The Peril of Missed Schema Migrations
How often has a missed schema migration caused your application code to break in production?
If that has ever happened to you, this blog post is for you.
Prodvana has a backend database that stores persistent information like every other application since computers evolved from punch cards. Our database contains a schema that describes our data model for deployments, desired states, and other relevant information. Our API server knows how to read from the database and return responses to clients, such as the UI, command line tools, and more.
Our team locally develops and can modify their local database as APIs, and the data model evolves. For example, as we build RBAC functionality, we must add rights tables and other associated user information required for RBAC.
In this highly iterative tight loop, making changes to the API and database simultaneously is trivial, given the illusion of an atomic operation.
This breaks down when you must roll out your code and schema change in a specific order.
In the early days of Prodvana, we had a convention that the schema change was consistently applied to our databases before we rolled out code.
This is a fairly common convention across engineering teams and generally becomes part of your cultural norms as it did with us.
Until we forgot.
We forgot to apply the schema change before the API server was deployed, and we caused an outage on our internal instance of Prodvana. Not awful, but we realized we needed to prevent this from happening again. We decided to ensure validation and not perform automatic migrations since they were relatively infrequent and required close database monitoring.
The solutions to this problem can be categorized as process-oriented, fragmented automation, and managed delivery.
The “Did you file your TPS Report?” approach is where many organizations start. I’ve seen this approach at AOL and YouTube, where TPMs, release managers, and engineers participated in change management committees and had formal documents. These documents were followed, with an observer checking each step.
At YouTube, hundreds of engineers in IRC were online validating site changes while a TPM checked off steps individually. This meant we missed steps, humans changed operations mid-flight, and the process was exceedingly chaotic despite a highly elaborate checklist.
With fragmented automation, you codify rules in various places across different teams. You might try to chain pipelines in your CD system to ensure your database pipeline runs before necessary code deployments. But what are the necessary code deployments, and how do you remember to ensure this happens for all new pipelines?
Another solution I’ve seen a startup team do is have the webserver themselves acquire a lock and apply a schema migration as part of their restart. This is excessively complicated and very dangerous. For the startup team that did this, it caused multi-hour outages due to the system behaving non-deterministically.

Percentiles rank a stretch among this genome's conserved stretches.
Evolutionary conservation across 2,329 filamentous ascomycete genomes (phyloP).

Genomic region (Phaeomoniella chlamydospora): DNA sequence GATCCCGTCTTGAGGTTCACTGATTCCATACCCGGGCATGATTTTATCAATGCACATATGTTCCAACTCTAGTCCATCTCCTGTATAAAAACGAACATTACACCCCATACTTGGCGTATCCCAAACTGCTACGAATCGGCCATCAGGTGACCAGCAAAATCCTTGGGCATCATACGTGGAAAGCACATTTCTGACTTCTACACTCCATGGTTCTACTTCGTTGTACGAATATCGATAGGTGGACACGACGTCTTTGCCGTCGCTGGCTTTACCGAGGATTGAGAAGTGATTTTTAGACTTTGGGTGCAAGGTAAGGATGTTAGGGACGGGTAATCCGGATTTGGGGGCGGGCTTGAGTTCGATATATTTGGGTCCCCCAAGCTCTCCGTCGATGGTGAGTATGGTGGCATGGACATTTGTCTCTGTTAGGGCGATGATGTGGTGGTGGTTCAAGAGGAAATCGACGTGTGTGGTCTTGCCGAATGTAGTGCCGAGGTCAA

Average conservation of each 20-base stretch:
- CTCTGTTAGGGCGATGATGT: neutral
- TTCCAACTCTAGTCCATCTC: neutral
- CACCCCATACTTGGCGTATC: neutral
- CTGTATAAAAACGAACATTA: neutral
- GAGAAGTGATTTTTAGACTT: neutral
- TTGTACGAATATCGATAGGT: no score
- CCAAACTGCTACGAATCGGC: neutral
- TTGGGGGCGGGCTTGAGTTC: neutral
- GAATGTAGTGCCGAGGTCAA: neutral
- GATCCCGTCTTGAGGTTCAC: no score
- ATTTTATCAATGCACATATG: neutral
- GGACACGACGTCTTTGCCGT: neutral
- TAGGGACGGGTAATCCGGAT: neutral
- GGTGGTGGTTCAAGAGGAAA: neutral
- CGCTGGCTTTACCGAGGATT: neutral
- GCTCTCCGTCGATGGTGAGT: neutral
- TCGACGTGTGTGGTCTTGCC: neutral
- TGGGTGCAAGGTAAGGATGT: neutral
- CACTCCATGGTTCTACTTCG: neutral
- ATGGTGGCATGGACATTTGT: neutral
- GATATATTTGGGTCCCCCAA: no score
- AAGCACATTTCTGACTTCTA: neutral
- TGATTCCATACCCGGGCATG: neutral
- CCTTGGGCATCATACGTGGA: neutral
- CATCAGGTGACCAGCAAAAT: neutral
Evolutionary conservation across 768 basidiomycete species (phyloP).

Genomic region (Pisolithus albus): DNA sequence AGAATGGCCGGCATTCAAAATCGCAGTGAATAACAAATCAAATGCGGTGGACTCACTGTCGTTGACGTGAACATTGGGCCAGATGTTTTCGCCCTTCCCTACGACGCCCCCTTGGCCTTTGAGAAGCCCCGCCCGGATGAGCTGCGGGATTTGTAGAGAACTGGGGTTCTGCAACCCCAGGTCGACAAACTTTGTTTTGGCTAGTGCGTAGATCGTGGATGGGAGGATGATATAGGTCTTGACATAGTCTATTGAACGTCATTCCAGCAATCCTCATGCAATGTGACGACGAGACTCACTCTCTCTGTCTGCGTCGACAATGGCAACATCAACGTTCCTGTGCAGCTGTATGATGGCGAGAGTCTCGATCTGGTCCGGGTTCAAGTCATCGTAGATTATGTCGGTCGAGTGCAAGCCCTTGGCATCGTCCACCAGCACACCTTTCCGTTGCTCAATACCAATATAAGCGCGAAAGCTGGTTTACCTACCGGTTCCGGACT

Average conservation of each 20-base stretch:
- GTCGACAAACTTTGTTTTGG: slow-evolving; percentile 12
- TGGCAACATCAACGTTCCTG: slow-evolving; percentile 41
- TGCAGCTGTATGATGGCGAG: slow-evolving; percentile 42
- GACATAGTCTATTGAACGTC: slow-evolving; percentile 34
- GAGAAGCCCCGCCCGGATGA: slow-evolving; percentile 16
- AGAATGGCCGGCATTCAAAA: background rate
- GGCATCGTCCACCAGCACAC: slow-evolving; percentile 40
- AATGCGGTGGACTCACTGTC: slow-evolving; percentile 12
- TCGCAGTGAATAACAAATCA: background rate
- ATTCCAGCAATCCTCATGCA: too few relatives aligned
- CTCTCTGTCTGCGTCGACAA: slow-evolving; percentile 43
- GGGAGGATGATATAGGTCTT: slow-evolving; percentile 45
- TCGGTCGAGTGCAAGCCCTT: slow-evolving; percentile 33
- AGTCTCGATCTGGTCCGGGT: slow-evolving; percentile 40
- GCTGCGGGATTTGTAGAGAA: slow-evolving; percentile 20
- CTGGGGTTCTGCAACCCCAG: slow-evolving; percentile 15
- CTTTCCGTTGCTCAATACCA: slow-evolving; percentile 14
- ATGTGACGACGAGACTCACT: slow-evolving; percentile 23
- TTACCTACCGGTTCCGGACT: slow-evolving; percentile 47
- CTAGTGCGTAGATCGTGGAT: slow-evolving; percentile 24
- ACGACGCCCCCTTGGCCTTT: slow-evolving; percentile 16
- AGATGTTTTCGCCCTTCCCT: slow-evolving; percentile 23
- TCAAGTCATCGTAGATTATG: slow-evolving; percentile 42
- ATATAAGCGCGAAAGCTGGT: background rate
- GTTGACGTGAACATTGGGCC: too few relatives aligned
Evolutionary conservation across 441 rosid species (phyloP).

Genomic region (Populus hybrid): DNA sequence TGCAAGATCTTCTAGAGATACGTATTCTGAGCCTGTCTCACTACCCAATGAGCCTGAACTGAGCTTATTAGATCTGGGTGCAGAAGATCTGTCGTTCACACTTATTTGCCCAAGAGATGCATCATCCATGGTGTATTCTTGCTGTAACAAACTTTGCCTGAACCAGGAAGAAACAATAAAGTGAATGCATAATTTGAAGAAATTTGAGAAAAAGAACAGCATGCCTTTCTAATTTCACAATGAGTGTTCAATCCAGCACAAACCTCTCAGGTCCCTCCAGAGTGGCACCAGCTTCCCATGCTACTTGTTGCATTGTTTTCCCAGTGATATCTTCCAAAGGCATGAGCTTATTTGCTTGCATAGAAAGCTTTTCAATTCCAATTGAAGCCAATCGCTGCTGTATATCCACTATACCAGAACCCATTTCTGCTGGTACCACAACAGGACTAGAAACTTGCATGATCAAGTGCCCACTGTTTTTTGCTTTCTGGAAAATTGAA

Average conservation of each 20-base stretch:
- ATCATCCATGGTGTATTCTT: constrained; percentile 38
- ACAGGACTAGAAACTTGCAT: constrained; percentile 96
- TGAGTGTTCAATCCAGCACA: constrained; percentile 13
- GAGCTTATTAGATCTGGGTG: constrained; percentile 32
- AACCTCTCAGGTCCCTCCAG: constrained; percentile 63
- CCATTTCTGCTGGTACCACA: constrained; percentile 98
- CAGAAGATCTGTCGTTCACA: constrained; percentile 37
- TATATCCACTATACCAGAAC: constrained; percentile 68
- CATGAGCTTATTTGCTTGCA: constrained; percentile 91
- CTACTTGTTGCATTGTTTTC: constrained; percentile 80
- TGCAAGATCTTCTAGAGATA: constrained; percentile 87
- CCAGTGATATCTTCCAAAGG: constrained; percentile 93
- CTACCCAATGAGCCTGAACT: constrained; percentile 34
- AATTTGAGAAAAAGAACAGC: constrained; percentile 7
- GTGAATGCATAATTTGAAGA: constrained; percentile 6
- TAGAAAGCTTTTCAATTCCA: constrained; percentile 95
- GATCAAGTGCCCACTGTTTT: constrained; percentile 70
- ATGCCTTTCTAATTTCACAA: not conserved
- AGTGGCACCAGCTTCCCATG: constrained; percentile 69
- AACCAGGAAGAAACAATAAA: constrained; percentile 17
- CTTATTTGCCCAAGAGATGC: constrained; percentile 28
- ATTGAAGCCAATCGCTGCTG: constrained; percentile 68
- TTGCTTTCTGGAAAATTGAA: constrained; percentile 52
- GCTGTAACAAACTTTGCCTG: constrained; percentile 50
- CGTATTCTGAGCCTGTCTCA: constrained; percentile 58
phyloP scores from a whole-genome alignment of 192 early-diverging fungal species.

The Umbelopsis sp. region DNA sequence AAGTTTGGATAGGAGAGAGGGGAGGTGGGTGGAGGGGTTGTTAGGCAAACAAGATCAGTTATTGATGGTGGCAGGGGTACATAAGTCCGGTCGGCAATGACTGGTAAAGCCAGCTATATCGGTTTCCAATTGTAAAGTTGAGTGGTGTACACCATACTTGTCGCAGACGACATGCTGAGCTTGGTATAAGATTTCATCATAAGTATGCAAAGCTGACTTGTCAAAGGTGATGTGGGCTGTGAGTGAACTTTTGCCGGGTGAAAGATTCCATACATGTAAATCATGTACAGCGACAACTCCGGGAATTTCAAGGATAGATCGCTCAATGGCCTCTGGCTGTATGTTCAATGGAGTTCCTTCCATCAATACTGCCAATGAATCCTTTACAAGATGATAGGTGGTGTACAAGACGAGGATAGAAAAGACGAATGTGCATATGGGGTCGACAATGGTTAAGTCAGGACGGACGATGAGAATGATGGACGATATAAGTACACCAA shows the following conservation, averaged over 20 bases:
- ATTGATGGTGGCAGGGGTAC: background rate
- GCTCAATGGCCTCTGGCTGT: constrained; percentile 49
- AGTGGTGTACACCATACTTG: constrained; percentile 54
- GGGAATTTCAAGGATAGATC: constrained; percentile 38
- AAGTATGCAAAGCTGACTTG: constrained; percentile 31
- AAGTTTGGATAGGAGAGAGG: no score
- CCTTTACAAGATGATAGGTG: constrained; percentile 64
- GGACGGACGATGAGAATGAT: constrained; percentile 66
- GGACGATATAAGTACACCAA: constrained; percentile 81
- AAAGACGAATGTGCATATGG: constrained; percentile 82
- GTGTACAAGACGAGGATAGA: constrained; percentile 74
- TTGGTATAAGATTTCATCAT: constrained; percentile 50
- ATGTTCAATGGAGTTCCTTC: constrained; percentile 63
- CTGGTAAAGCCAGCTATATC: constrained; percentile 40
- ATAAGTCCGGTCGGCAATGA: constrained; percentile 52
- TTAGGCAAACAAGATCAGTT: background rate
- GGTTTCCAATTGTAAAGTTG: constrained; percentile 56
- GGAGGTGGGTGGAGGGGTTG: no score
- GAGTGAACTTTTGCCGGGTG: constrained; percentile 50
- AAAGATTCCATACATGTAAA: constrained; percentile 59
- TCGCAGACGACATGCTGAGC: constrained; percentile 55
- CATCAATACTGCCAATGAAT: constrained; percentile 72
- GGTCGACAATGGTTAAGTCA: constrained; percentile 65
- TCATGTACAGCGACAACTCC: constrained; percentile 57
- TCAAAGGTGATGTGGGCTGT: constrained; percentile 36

These fragmented automation solutions may seem reasonable when you’re first starting, but they will result in considerable debugging and error handling when things go wrong.
Prodvana’s Managed Delivery
Our solution was to continue to eat our dog food and use the Protections aspect of Managed Delivery.
Protections allow us to continuously validate any aspect of the system and create dependencies between services. Additionally, because of Prodvana's data model, every new associated service uses the Protection — no more trying to remember if everyone is using the proper rules.
Our Protection validates if a migration is in progress and a minimum version has been satisfied.
To use our new code in Prodvana, you create a Protection definition and then reference it. This is accomplished in 23 configuration lines and will apply to 100% of your services.
The Protection definition defines what to execute to validate that the schema is correct:
You then reference the name of the protection in your service configuration with this snippet:
We can see the “spanner-migrated” protection passed!
Clicking through to the details of Protection, we can see the check details, which appear as any other service running in the system.
The output here is that we require schema version 192, which is where we are, and the “Dirty: false” indicates that no migration is in progress.
However, it gets better! If you accidentally deploy and there is a migration in progress, Prodvana will automatically start the release after completing the migration!
Protections give an extremely fast way for Reliability Engineers and other members of your engineering team to codify rules and focus on correctness.
Much of what Production Readiness Reviews seek to accomplish can be built into Protections, driving clarity and creating insane leverage for your reliability and platform teams as you scale your services.
If you’d like to learn more, schedule a demo!